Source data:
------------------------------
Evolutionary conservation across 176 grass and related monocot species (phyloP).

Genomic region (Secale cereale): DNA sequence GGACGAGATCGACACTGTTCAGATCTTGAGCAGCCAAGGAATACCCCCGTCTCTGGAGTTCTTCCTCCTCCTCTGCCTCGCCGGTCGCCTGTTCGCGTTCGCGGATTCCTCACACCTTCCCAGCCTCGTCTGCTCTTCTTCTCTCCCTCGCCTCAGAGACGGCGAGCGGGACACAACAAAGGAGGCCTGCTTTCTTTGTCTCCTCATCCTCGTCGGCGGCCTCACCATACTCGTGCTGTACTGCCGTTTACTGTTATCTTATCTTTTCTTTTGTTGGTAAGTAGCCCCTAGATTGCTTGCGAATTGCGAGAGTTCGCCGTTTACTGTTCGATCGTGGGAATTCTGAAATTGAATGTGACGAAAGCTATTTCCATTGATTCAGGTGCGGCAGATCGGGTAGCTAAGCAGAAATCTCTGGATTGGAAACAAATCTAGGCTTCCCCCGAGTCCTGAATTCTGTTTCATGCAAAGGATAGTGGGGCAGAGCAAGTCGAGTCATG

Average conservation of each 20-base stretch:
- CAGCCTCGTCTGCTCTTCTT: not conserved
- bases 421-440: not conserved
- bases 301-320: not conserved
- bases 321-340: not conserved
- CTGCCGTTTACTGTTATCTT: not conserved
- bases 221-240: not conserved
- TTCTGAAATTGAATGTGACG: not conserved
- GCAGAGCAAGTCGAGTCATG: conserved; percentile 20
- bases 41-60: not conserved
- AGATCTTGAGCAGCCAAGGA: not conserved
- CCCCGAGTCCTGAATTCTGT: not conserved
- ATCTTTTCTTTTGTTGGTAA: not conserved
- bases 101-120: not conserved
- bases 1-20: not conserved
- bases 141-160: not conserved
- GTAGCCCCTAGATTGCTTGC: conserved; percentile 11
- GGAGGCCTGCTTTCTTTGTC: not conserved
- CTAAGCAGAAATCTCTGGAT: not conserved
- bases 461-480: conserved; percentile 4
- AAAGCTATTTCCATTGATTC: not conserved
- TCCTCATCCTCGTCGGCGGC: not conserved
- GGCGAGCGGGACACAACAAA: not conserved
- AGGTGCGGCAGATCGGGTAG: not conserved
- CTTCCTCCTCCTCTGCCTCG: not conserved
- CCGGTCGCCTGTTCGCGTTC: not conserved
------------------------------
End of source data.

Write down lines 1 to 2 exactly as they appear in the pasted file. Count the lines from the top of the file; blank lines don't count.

Evolutionary conservation across 176 grass and related monocot species (phyloP).

Genomic region (Secale cereale): DNA sequence GGACGAGATCGACACTGTTCAGATCTTGAGCAGCCAAGGAATACCCCCGTCTCTGGAGTTCTTCCTCCTCCTCTGCCTCGCCGGTCGCCTGTTCGCGTTCGCGGATTCCTCACACCTTCCCAGCCTCGTCTGCTCTTCTTCTCTCCCTCGCCTCAGAGACGGCGAGCGGGACACAACAAAGGAGGCCTGCTTTCTTTGTCTCCTCATCCTCGTCGGCGGCCTCACCATACTCGTGCTGTACTGCCGTTTACTGTTATCTTATCTTTTCTTTTGTTGGTAAGTAGCCCCTAGATTGCTTGCGAATTGCGAGAGTTCGCCGTTTACTGTTCGATCGTGGGAATTCTGAAATTGAATGTGACGAAAGCTATTTCCATTGATTCAGGTGCGGCAGATCGGGTAGCTAAGCAGAAATCTCTGGATTGGAAACAAATCTAGGCTTCCCCCGAGTCCTGAATTCTGTTTCATGCAAAGGATAGTGGGGCAGAGCAAGTCGAGTCATG